public Message() {   // Mandatory empty constructor


public Message(Integer id, String info) { = id; = info;

Next, let’s take a look at the Processor Processing Unit.

The Processor Processing Unit (pu.xml,

The Processor Processing Unit contains two components: a space (cache), which holds objects in memory, and a processor bean that takes, modifies and writes objects back to this space.

Processor Processing Unit Configuration (META-INF/spring/pu.xml)

A Processing Unit always has an XML file called pu.xml, that resides under the META-INF\spring directory. In fact, this is a standard Spring framework XML configuration file, with a number of custom GigaSpaces specific tags. Let’s take a look at this file. In our example there are 3 main components contained within the Processing Unit:

Step 1. The first component is a space (cache) instance embedded inside the Processing Unit, named processorSpace. It has a URL property. On the second line, we define a transaction manager, which is referencing this space, and manages its transactions. Finally a bean called gigaSpace wraps the space, and provides a simple client API to interact with it, as we will see later in this tutorial.

<os-core:embedded-space id="space" name="processorSpace"/>
<os-core:distributed-tx-manager id="transactionManager" />
<os-core:giga-space id="gigaSpace" space="space" tx-manager="transactionManager"/>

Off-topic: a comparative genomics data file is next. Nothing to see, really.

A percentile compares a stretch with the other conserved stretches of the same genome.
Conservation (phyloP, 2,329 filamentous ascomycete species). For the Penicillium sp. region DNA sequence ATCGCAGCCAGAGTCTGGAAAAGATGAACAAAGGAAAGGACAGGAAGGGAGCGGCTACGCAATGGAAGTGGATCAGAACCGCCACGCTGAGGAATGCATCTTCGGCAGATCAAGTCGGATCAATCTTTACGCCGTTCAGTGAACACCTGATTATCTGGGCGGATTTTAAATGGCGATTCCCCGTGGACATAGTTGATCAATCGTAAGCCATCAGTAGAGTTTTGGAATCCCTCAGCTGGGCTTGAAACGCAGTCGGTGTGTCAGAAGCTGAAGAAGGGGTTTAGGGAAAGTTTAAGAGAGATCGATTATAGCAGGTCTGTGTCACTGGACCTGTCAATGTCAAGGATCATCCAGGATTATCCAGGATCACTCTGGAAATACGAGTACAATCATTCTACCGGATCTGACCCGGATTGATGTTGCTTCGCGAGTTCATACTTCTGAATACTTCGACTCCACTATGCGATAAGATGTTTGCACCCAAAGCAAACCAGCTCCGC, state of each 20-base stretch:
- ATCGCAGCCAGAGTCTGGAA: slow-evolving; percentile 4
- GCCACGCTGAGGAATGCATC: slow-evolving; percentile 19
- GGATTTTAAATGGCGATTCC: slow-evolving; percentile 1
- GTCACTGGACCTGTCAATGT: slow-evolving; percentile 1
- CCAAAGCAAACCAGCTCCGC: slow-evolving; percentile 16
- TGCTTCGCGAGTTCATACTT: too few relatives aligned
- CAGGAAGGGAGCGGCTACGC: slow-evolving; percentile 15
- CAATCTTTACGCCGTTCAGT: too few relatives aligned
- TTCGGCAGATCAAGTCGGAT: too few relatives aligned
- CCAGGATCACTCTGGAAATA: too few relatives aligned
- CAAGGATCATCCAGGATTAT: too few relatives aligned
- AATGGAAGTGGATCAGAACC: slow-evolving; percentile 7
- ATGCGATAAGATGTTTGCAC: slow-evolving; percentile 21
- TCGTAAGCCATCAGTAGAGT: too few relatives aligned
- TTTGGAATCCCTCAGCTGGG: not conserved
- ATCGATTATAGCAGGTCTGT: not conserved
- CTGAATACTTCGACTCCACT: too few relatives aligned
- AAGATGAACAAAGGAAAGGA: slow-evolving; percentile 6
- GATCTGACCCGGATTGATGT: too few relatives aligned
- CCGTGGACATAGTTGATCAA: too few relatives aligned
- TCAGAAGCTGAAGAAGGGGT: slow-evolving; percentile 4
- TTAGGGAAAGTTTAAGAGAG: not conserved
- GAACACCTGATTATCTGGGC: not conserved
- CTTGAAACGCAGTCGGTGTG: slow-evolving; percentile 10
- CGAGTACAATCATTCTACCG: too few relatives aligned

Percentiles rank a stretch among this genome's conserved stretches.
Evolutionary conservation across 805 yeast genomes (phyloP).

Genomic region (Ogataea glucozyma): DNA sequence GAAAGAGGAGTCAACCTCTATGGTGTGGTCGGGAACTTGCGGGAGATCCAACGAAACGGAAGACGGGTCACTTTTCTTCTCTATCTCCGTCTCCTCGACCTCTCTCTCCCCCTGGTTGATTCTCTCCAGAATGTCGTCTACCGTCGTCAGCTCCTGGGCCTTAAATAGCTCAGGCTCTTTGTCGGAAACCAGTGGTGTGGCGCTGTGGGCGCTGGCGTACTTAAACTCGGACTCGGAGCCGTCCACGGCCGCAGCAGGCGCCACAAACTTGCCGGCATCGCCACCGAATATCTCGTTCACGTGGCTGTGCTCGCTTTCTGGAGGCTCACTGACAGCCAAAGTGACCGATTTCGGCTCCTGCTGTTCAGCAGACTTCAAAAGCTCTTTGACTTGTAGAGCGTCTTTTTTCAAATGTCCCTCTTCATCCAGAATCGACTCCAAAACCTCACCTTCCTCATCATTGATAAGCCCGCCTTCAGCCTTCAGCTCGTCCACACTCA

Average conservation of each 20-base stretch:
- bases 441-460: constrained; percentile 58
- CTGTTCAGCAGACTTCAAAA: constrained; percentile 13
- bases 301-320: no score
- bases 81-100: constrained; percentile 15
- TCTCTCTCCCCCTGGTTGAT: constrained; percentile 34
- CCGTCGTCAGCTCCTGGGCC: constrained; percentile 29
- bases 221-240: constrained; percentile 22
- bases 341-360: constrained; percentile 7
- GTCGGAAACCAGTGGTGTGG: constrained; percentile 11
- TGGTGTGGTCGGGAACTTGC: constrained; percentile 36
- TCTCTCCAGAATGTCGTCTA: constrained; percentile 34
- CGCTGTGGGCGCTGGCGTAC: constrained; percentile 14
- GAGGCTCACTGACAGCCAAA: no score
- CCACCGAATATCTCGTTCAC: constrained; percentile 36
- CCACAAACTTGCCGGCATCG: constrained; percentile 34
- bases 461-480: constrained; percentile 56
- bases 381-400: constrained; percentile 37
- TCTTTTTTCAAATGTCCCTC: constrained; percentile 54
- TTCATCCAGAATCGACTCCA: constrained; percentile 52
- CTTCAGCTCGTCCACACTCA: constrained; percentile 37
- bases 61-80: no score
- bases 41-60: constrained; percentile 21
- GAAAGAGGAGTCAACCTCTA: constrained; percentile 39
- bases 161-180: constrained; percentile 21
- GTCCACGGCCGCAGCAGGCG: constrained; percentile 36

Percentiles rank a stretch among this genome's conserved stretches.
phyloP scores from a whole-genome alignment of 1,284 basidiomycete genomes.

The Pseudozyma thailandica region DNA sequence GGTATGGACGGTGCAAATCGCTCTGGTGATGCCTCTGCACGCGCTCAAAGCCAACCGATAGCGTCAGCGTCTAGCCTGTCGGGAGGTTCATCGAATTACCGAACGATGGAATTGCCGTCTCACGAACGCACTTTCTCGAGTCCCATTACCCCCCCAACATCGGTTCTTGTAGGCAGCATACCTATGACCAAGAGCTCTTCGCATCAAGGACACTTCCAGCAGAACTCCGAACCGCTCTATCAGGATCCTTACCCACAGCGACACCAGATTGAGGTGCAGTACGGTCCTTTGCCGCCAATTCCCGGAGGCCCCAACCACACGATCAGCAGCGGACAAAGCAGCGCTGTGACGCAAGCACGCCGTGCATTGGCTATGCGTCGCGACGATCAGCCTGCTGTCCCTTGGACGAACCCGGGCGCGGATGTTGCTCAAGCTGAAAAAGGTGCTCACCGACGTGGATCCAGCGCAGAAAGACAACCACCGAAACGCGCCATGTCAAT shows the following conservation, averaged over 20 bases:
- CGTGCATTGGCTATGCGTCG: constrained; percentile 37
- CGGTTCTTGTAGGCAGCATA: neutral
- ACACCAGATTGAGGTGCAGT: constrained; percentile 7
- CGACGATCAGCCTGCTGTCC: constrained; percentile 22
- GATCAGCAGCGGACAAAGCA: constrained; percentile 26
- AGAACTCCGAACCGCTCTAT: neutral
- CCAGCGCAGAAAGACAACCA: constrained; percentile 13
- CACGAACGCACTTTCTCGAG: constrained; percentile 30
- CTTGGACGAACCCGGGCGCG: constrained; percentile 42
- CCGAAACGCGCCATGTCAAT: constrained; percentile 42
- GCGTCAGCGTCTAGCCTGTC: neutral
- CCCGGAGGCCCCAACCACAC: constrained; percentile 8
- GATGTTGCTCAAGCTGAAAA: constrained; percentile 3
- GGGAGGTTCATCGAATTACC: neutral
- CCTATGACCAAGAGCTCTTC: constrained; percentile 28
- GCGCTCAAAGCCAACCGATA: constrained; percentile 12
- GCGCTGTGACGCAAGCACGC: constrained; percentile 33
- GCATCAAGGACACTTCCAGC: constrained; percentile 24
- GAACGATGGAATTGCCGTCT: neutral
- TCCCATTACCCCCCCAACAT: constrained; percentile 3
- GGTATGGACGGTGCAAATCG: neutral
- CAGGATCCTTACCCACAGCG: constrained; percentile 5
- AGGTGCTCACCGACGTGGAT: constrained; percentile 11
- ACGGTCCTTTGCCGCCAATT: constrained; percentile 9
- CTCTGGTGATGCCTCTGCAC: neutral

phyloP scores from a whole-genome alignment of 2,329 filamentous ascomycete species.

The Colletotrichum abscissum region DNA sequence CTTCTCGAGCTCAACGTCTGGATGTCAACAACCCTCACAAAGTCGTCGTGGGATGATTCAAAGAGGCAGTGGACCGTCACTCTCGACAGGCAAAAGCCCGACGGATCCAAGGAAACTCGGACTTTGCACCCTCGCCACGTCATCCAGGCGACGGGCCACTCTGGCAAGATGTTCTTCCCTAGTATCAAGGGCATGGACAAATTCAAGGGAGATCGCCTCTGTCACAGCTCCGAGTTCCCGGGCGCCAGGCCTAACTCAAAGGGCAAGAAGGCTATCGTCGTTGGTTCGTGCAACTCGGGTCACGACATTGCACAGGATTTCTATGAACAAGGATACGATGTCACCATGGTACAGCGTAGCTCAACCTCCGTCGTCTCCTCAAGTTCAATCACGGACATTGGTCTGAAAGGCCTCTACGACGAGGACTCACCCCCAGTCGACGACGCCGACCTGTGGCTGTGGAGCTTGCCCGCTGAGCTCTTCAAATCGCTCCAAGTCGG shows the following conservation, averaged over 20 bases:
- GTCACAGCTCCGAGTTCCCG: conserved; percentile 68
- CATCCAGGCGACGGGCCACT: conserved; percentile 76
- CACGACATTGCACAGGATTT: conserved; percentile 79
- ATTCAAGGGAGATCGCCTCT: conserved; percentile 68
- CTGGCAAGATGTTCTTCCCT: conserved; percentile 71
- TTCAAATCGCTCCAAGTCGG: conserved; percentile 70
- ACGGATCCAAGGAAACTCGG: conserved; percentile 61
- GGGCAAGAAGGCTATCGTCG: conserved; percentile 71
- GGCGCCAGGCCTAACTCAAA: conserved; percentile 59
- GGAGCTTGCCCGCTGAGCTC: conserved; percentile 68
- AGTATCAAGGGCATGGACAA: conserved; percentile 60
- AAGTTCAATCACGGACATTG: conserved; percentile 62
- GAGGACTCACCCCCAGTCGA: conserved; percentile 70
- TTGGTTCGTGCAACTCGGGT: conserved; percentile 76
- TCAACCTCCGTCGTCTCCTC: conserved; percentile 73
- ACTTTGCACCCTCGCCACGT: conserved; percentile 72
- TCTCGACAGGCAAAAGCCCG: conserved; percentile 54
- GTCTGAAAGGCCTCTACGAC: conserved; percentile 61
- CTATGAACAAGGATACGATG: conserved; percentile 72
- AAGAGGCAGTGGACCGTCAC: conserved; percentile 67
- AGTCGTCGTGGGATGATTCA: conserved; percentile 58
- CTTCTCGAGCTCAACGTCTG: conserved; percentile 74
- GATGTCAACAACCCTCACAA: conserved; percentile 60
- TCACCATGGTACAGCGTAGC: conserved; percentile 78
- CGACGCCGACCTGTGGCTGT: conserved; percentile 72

Step 2. The second component is a helloProcessor Bean, which contains the method that does the actual processing. This bean is defined in the source file, which is shown in the next section.

<bean id="helloProcessor" class="org.openspaces.example.helloworld.processor.Processor"/>

The third, key component in this workflow is the Polling Container, which continuously removes (takes) objects matching certain criteria from the space. The criteria are expressed in the form of a template object (also known as example object). In our case, the polling container is instructed to take objects of type Message. However, it does not take all instances of the Message class, only those whose “info” property equals the string “Hello “. When a match is found, the object is taken and passed to a listener bean - here the listener is the previously defined Processor bean. This bean has a method annotated with the @SpaceDataEvent annotation, which is invoked with the taken object as a parameter. It returns a processed Message object, which is written back to the space by the Polling Container.

<os-events:polling-container id="helloProcessorPollingEventContainer" giga-space="gigaSpace">
    <os-events:tx-support tx-manager="transactionManager"/>
        <bean class="org.openspaces.example.helloworld.common.Message">
            <property name="info" value="Hello "/>
            <os-events:delegate ref="helloProcessor"/>

Next we’ll see the source code for the Processor bean.